Go shopping on Black Friday, and you may come home with bags overflowing with unbeatable deals. But is it worth the hassle of shopping instead of sleeping? What if you waited until later in the day to navigate the stores? You'll have to weigh the pros and cons of early versus later to decide when is the best time for you to shop.
The Crack of Dawn (Or Even Earlier)
The classic image of Black Friday, early morning shopping is a retail experience that some diehard fans anticipate all year long.
If you want a doorbuster deal, this is the time to do it. Black Friday deals are often limited-time or limited-stock offers. The only way to score the deal of your dreams may be to line up before the store opens and race for the display as soon as the key is turned.
It's an incredible adrenaline rush. There's nothing quite like tossing as many hot buys in your cart as possible, then rushing to the checkout, so you can head out to the next store. For many people, shopping doesn't get much better than this.
You can be back in bed by mid-morning. Sure, you'll be tired, but if you plan your day right, you can head to bed as soon as you get home and stay there for hours.
Push and shove can be the name of the game. You won't be the only one gunning for those top sellers. Expect to get jostled about as you navigate the aisles.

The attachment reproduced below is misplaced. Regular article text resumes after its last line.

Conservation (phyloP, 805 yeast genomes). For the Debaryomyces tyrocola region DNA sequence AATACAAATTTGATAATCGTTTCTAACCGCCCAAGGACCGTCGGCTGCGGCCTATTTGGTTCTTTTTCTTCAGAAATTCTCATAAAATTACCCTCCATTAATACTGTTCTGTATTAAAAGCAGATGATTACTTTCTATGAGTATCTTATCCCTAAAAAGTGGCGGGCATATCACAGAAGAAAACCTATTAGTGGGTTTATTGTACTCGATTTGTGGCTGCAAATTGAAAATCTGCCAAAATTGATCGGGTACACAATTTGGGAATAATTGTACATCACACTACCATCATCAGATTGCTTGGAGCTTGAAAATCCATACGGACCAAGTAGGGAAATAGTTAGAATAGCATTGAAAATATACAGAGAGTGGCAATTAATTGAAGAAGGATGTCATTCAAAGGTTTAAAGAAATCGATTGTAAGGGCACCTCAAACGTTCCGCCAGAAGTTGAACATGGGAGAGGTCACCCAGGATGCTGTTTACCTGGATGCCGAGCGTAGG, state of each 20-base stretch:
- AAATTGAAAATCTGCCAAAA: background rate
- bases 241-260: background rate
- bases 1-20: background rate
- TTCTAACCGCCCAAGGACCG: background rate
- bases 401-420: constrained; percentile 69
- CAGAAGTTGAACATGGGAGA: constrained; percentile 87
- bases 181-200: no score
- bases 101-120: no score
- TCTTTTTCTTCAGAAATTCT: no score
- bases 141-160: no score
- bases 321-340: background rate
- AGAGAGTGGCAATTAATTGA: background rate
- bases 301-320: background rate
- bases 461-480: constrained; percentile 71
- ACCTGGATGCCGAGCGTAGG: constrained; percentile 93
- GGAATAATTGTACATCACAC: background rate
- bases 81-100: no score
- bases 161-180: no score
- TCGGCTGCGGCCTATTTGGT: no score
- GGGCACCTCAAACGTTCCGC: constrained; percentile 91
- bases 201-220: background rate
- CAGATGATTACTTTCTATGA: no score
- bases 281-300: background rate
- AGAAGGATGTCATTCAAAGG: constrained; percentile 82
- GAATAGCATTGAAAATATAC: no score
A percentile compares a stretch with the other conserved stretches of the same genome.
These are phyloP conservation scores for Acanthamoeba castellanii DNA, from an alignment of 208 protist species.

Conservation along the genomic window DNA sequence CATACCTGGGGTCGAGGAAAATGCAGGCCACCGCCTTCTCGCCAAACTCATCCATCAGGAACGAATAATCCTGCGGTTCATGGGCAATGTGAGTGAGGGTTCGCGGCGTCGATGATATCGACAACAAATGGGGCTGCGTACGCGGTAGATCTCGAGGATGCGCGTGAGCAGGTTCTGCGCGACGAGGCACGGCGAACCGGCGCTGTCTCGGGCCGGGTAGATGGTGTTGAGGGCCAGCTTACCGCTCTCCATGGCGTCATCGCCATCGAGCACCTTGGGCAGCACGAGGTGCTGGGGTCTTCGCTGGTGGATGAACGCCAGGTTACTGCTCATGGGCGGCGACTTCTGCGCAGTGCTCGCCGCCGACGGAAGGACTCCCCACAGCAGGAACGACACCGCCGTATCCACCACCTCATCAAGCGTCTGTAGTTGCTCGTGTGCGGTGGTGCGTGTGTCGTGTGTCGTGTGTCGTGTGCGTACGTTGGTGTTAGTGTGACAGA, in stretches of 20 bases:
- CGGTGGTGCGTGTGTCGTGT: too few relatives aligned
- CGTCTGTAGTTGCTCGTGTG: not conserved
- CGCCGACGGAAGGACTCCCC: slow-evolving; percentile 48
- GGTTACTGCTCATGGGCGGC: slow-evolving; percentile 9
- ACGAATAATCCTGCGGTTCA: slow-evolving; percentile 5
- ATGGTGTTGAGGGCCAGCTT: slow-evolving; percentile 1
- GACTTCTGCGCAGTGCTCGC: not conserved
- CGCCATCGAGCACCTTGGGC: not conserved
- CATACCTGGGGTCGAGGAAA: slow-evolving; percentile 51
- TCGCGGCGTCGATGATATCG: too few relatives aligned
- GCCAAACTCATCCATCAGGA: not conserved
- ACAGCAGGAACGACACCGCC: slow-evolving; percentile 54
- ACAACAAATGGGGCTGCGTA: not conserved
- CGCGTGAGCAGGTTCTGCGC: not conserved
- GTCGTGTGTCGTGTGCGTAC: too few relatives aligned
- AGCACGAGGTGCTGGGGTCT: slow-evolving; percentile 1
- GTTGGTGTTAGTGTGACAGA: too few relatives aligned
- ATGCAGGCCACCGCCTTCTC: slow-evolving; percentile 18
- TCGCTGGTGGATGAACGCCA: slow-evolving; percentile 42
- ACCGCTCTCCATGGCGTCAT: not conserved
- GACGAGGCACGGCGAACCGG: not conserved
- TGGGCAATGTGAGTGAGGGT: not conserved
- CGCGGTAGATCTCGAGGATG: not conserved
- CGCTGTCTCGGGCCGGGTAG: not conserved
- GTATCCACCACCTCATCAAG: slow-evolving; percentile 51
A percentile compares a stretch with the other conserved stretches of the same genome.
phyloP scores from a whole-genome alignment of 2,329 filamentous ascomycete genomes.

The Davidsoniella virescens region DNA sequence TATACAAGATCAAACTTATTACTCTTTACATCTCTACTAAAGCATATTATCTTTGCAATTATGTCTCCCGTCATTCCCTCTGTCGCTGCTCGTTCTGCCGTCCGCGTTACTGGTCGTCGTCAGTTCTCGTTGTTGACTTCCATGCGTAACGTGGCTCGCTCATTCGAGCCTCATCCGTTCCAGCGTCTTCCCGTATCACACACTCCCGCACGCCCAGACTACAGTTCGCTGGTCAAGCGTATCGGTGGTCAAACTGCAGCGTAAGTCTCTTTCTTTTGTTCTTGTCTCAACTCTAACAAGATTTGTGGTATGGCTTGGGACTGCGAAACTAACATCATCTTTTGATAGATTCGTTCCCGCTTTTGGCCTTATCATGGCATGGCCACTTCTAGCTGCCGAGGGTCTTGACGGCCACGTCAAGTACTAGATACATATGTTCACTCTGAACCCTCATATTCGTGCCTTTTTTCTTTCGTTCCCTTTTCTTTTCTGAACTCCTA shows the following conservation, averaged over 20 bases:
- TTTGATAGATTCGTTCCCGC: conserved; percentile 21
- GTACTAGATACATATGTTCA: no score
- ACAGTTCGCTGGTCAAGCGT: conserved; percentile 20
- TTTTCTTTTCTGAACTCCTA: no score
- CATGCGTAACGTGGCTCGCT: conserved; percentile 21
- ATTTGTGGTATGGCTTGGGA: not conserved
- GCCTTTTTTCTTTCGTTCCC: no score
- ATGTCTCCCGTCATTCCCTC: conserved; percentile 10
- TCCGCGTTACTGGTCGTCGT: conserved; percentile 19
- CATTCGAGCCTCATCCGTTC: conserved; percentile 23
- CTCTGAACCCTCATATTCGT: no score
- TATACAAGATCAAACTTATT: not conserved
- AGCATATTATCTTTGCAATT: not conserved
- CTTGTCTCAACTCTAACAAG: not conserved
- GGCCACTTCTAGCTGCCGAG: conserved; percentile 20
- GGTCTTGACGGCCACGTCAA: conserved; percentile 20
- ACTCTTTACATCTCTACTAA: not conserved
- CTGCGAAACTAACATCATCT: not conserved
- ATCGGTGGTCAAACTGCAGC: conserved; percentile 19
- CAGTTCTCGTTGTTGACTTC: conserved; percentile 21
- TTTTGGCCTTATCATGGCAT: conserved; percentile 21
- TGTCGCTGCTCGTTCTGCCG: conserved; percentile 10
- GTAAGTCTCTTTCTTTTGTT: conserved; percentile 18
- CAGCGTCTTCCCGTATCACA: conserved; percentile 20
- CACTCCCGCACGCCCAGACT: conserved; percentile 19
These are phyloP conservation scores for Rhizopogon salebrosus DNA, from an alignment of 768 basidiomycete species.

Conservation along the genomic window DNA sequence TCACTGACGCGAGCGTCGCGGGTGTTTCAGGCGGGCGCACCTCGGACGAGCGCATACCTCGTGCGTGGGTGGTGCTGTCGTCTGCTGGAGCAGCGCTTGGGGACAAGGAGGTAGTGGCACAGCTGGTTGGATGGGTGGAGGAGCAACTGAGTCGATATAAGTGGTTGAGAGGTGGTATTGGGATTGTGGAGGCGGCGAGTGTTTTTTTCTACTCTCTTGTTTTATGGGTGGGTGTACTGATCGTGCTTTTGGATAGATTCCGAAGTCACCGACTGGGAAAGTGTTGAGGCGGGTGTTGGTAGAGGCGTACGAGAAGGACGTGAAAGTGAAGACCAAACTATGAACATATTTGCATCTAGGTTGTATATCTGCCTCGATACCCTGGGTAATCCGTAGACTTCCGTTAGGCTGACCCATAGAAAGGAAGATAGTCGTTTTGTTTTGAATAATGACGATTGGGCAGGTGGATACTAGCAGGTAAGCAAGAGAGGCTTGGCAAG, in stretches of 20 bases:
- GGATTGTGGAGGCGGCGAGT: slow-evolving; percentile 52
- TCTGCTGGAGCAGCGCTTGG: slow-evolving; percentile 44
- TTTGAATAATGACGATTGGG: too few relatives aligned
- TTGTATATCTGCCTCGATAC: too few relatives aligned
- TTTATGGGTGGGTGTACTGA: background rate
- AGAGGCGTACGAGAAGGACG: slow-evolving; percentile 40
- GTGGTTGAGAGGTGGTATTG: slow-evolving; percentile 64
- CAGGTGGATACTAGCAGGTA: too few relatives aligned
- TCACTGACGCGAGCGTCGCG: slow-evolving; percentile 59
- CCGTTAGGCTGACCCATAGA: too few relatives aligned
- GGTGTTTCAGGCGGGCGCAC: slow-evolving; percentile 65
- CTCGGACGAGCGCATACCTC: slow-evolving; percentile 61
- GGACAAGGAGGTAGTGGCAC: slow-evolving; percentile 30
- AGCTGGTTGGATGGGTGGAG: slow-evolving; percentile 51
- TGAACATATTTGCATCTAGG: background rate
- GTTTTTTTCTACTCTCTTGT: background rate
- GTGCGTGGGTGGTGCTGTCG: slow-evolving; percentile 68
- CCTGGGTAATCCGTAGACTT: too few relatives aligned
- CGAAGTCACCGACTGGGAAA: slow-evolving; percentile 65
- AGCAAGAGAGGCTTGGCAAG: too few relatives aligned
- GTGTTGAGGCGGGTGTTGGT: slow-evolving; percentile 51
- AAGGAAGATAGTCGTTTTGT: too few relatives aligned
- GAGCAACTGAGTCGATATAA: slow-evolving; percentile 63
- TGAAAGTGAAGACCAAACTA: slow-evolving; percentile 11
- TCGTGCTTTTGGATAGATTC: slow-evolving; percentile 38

You won't get much sleep. Getting to the stores before the sun comes up will require staying up all night or rising very, very early. Prepare to be exhausted by the end.
Tired often equals cranky. Short nights lead to short tempers, for both you and the other shoppers with whom you're sharing the aisles
Later in the Day
Just because you are not a morning person, doesn't mean you have to rule out Black Friday shopping altogether.
Many deals are still available until noon or even later. Most stores will keep some sales going all day long. There will be plenty of good buys available all the way until closing time. Or the sale may change from 80% off to 70% after the noon hour, a few percentages less but still great savings.
The crowds will have thinned out significantly. While early shopping on Black Friday can bring heavy crowds and long lines, by mid-day it may feel like you have the store all to yourself.
You can sleep in. Shopping late means you don't have to set your alarm. Rest up before beginning your marathon shopping trip. Enjoy your company longer on Thanksgiving night or stay up to watch the end of the game.
Doorbuster deals will have expired or sold out. If you want to snag a popular item, don't wait until the last minute. You'll need to be as early as possible for a chance at it.
You may be shopping on your own. Middle-of-the-night Black Friday shopping is a tradition for many people. If all your friends went shopping early, you may not be able to find a partner to join you on your retail adventures.
Don't forget about option three: shopping at home in your jammies. Many websites run comparable sales to brick-and-mortar stores on Black Friday, plus Cyber Monday will bring a whole new set of online sales. This makes internet shopping is a viable alternative to heading to the stores on Black Friday, whether early or later.
Whenever you choose to shop, do your homework ahead of time. Research the regular price of items, so you know which deals are worth your time and money, and come up with a list of which stores you want to hit and the items you want to get there. Shopping with a plan in mind is the best way to get in and out of stores reasonably quickly, no matter what time you go.
Meghan Ross is a freelance writer covering all things home and living. Her work can be found on Examiner.com.
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